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Nội dung Text: GRE_ BIOLOGY TEST

  1. This book is provided FREE with test registration by the Graduate Record Examinations Board. Graduate Record Examinations® This practice book contains one actual full-length GRE Biology Test test-taking strategies BIOLOGY Become familiar with test structure and content TEST test instructions and answering procedures PRACTICE BOOK Compare your practice test results with the performance of those who took the test at a GRE administration. Visit GRE Online at
  2. Note to Test Takers: Keep this practice book until you receive your score report. The book contains important information about content specifications and scoring. Copyright © 2001 by Educational Testing Service. All rights reserved. EDUCATIONAL TESTING SERVICE, ETS, the ETS logos, GRADUATE RECORD EXAMINATIONS, and GRE are registered trademarks of Educational Testing Service.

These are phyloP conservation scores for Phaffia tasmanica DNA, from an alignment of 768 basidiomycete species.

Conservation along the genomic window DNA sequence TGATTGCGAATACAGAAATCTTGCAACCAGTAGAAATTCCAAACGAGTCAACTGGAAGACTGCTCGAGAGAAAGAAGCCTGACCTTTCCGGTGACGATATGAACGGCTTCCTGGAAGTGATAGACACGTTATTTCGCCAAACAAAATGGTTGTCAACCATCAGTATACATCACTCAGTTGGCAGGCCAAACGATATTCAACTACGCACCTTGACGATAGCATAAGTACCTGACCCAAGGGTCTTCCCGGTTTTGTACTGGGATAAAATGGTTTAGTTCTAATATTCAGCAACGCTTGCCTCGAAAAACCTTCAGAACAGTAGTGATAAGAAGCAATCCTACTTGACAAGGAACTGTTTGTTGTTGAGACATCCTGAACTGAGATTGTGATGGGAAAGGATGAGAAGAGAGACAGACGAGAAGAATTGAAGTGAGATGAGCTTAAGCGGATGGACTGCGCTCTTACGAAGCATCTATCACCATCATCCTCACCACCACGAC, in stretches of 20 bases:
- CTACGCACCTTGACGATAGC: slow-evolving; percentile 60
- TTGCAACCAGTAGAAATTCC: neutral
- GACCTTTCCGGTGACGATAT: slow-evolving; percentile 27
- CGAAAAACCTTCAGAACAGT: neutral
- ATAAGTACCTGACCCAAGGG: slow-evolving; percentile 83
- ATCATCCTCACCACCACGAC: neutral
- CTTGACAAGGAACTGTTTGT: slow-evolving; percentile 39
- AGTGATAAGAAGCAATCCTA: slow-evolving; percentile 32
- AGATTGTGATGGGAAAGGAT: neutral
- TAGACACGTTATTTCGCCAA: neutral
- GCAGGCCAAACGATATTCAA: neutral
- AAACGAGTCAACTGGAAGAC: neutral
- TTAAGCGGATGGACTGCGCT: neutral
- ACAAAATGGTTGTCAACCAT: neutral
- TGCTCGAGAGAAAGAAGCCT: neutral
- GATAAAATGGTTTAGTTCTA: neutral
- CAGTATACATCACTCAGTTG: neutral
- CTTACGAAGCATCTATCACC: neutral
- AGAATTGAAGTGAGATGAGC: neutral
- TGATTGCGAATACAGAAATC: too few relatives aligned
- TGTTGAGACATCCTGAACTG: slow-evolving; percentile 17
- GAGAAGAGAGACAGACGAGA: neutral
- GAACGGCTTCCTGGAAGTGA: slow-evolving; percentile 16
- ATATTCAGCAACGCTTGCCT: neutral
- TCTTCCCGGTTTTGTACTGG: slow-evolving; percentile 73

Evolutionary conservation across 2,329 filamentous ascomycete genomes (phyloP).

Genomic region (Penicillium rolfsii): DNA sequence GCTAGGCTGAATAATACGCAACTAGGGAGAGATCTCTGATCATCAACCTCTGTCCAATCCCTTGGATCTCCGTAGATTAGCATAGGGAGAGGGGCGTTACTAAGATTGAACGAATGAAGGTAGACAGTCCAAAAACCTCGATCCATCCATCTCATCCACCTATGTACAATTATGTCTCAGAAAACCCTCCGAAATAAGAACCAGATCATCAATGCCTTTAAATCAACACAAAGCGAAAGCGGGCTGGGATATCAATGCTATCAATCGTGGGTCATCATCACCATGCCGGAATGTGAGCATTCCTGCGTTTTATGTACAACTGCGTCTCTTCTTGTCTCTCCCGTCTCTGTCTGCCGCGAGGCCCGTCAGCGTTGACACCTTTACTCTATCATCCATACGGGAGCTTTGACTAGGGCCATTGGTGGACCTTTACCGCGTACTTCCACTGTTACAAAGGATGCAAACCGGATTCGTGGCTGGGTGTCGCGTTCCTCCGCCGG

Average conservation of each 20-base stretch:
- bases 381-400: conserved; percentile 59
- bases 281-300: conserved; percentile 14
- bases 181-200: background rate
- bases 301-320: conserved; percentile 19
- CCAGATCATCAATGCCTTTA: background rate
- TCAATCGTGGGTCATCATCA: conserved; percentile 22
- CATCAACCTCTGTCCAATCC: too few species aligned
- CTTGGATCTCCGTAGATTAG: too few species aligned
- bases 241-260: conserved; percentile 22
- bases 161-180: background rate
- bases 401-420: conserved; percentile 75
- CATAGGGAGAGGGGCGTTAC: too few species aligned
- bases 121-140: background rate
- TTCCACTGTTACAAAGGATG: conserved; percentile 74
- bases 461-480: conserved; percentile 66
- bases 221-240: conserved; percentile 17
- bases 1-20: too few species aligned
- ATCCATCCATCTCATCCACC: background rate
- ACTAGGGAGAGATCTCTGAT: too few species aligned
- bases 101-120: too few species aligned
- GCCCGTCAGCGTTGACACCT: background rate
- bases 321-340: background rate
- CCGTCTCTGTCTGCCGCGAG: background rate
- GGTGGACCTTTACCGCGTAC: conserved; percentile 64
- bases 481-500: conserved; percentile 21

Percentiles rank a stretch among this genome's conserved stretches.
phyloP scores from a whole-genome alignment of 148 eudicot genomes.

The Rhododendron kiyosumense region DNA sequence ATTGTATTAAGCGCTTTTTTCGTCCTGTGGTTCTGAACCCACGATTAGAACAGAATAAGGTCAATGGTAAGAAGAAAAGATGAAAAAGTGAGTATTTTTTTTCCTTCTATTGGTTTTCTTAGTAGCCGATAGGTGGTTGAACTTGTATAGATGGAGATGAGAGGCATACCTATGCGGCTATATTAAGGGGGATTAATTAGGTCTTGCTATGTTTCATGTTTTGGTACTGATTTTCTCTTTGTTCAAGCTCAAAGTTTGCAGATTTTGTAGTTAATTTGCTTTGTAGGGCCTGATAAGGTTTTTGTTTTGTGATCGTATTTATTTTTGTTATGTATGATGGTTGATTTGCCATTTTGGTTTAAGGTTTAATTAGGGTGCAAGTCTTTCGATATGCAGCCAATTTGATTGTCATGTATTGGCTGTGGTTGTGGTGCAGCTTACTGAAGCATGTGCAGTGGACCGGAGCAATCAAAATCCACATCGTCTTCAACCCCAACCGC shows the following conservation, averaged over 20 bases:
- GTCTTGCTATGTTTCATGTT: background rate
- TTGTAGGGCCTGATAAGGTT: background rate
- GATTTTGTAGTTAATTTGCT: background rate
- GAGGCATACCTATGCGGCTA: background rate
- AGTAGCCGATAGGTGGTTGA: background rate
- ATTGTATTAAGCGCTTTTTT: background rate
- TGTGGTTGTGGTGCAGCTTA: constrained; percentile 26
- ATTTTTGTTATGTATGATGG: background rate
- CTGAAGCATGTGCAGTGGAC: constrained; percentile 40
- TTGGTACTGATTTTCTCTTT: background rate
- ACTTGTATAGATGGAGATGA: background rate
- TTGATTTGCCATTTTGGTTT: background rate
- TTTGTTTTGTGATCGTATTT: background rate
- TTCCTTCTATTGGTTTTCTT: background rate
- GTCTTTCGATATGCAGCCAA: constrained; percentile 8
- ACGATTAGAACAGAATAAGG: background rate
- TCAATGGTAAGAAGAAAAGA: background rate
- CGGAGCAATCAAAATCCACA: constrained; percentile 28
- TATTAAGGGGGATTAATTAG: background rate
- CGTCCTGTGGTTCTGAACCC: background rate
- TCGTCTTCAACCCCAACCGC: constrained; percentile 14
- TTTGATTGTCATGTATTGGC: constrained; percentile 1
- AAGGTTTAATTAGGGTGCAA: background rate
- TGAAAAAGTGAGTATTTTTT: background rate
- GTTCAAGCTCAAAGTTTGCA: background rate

3. The GRE Board recommends that scores on the Table of Contents Subject Tests be considered in conjunction with other relevant information about applicants. Because Purpose of the GRE Subject Tests ........................ 3 numerous factors influence success in graduate Development of the Subject Tests ....................... 3 school, reliance on a single measure to predict Content of the Biology Test ................................. 4 success is not advisable. Other indicators of compe- tence typically include undergraduate transcripts Preparing for a Subject Test ................................. 7 showing courses taken and grades earned, letters of Test-Taking Strategies .......................................... 7 recommendation, the GRE Writing Assessment score, and GRE General Test scores. For information What Your Scores Mean ...................................... 8 about the appropriate use of GRE scores, write to Practice Biology Test .......................................... 11 GRE Program, Educational Testing Service, Mail Scoring Your Subject Test .................................. 65 Stop 57-L, Princeton, NJ 08541, or visit our Web site at Evaluating Your Performance ............................. 68 Answer Sheet ..................................................... 69 Development of the Subject Tests Purpose of the GRE Each new edition of a Subject Test is developed by Subject Tests a committee of examiners composed of professors in the subject who are on undergraduate and graduate The GRE Subject Tests are designed to help gradu- faculties in different types of institutions and in ate school admission committees and fellowship different regions of the United States and Canada. sponsors assess the qualifications of applicants in In selecting members for each committee, the GRE specific fields of study. The tests also provide you Program seeks the advice of the appropriate profes- with an assessment of your own qualifications. sional associations in the subject. Scores on the tests are intended to indicate The content and scope of each test are specified knowledge of the subject matter emphasized in and reviewed periodically by the committee of many undergraduate programs as preparation for examiners. Test questions are written by the com- graduate study. Because past achievement is usually mittee and by other faculty who are also subject- a good indicator of future performance, the scores matter specialists and by subject-matter specialists are helpful in predicting success in graduate study. at ETS. All questions proposed for the test are Because the tests are standardized, the test scores reviewed by the committee and revised as necessary. permit comparison of students from different The accepted questions are assembled into a test in institutions with different undergraduate programs. accordance with the content specifications devel- For some Subject Tests, subscores are provided in oped by the committee to ensure adequate coverage addition to the total score; these subscores indicate of the various aspects of the field and, at the same the strengths and weaknesses of your preparation, time, to prevent overemphasis on any single topic. and they may help you plan future studies. The entire test is then reviewed and approved by the committee. BIOLOGY TEST 3 PRACTICE BOOK